"Panopticism" by Michel Foucault

Essay by BanditKongCollege, UndergraduateB, March 2007

download word file, 4 pages 5.0

Downloaded 107 times

"Our society is not one of spectacle, but of surveillance; under the surface of images, one invests bodies in depth; behind the great abstraction of exchange, there continues the meticulous concrete training of useful forces; the circuits of communication are the supports of an accumulation and a centralization of knowledge; the play of signs defines the anchorages of power; it is not that the beautiful totality of the individual is amputated, repressed, altered by our social order, it is rather that the individual is carefully fabricated in it, according to a whole technique of forces and bodies." (240, Foucault)In the essay, Panopticism, by Michel Foucault, he makes the argument that we live in a society of "surveillance". It is mainly this surveillance that forms the basis of authority that draws the individual to believe that the world he lives in is one that is continually watching over him. This becomes another aspect of power where it underlies the main idea of separation as one of the many forms of forces in the Panopticon.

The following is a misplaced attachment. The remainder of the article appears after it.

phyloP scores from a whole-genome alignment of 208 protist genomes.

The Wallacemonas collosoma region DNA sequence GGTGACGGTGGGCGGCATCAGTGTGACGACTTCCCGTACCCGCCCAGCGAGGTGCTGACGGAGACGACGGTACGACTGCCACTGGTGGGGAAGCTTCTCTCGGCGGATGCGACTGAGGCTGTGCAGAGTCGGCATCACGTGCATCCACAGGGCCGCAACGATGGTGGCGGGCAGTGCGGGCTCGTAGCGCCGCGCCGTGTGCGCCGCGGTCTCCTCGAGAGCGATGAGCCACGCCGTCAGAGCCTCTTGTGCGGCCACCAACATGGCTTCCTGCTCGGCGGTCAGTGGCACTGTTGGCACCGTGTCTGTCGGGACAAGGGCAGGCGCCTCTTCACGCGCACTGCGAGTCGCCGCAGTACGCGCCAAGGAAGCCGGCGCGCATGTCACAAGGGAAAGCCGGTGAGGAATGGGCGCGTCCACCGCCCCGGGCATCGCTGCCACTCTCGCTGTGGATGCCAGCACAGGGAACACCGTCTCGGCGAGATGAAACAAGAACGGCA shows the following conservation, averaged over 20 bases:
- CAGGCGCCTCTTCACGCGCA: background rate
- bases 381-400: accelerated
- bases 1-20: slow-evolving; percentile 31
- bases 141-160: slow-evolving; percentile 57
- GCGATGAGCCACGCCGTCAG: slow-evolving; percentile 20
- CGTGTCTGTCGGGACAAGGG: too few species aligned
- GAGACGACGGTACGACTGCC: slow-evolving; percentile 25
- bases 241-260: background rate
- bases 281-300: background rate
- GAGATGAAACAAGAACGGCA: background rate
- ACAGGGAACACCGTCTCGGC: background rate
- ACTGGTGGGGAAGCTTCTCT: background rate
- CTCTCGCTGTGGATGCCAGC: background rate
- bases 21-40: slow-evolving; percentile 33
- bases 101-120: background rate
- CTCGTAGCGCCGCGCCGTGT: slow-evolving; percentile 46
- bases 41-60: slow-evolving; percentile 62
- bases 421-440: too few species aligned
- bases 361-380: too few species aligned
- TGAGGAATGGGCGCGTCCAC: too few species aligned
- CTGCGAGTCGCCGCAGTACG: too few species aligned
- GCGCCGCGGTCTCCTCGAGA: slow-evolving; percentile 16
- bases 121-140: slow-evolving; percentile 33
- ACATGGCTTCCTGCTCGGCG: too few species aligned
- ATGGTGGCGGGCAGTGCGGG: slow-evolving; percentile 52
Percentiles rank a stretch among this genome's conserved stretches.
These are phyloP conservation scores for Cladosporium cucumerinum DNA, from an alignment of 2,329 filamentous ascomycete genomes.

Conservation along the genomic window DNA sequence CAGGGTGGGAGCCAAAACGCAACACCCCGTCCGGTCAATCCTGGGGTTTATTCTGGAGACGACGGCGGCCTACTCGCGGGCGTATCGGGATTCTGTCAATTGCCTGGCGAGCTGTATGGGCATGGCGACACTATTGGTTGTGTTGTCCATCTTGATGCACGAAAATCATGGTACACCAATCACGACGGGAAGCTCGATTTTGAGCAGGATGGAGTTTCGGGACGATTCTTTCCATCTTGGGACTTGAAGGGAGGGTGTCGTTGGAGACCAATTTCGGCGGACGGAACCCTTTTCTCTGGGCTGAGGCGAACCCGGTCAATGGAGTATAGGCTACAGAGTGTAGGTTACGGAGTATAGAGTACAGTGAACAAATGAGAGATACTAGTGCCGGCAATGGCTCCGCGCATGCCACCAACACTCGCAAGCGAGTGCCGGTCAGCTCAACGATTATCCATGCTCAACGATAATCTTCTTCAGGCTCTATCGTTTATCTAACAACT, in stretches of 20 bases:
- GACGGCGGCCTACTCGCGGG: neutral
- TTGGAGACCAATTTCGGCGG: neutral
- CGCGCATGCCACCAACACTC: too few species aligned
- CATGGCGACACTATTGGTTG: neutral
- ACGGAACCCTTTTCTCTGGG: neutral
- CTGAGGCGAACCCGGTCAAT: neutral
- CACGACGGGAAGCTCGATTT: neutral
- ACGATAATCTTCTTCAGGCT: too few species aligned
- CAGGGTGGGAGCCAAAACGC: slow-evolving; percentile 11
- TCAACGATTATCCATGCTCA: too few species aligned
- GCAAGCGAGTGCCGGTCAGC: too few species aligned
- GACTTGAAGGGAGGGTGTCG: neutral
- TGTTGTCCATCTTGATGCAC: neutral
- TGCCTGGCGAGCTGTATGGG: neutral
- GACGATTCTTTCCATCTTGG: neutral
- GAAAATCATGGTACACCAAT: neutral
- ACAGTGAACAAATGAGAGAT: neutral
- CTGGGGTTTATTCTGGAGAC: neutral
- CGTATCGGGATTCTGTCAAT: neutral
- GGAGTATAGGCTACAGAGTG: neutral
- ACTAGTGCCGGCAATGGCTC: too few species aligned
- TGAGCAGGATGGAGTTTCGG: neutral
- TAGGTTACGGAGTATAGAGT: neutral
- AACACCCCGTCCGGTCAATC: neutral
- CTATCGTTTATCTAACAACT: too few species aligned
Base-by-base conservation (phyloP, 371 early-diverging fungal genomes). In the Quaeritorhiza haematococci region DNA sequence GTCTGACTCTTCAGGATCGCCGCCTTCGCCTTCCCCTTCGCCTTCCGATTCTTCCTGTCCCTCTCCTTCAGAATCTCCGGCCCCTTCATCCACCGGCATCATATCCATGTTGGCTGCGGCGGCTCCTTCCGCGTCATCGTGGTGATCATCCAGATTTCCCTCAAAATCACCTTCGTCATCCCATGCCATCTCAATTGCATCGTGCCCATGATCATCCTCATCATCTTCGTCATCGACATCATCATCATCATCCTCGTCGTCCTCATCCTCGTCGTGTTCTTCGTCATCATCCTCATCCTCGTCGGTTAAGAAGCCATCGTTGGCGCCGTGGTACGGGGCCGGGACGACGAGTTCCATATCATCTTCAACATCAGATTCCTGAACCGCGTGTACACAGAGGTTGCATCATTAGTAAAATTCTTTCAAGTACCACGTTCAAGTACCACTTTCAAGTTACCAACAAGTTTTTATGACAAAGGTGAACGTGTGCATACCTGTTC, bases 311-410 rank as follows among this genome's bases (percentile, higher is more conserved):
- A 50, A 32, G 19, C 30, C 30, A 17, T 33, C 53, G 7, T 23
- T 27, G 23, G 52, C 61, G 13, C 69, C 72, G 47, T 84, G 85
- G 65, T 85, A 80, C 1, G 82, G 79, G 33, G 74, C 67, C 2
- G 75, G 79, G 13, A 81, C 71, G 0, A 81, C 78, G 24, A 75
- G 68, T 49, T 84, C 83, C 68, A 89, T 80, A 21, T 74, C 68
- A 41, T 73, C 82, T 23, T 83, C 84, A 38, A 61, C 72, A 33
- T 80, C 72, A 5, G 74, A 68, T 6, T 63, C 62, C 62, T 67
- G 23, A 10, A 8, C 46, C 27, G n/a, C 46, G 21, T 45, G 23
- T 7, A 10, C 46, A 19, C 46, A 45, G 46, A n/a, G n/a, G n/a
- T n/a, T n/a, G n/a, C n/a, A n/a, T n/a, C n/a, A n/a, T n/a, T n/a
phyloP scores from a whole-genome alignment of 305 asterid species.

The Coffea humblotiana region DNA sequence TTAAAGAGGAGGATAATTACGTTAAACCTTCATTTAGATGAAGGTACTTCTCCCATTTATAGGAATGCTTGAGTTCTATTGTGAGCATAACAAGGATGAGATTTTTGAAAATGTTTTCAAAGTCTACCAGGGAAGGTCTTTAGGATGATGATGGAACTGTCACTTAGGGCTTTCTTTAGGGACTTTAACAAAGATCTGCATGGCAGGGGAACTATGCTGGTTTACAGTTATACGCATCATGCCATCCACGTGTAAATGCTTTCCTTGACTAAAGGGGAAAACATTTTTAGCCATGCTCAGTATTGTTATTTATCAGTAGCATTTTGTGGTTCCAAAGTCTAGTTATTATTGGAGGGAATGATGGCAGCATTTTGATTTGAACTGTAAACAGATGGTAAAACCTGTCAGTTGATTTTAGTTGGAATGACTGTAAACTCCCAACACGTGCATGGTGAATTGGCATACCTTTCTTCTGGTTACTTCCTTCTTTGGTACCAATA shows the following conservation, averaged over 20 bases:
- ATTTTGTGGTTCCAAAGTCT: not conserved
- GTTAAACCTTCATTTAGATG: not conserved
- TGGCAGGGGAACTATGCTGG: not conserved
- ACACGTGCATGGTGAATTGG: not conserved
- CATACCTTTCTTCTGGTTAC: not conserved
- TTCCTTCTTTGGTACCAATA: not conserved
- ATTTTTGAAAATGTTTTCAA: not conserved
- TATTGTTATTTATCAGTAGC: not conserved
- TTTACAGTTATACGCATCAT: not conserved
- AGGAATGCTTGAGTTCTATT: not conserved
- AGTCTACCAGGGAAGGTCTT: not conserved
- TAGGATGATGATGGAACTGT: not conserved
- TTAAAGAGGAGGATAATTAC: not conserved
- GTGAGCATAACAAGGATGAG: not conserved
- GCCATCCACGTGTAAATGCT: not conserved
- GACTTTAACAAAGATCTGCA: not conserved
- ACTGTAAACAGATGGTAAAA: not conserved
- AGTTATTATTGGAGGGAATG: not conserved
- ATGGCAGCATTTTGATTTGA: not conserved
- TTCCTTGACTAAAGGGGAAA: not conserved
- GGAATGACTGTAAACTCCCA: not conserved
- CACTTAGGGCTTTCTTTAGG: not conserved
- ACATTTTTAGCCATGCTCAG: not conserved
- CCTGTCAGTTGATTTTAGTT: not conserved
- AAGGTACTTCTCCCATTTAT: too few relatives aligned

The effects of surveillance are clearly discussed in Foucault's essay. The infected population was always observed by presenting themselves at their windows for attendance. If they did not look out the window at that time, they would be considered and marked as dead. Their family would be removed, the house would be cleaned out, perfumed, and then, mere hours later, people would move back in. Obviously, the fear of not being watched would be strong in this situation, resulting in drastic measures taken once someone could not be watched. The plague stands as a representation against which the idea of discipline was created. The existence of a whole set of techniques for measuring and supervising abnormal beings brings into play the disciplinary mechanisms created by the...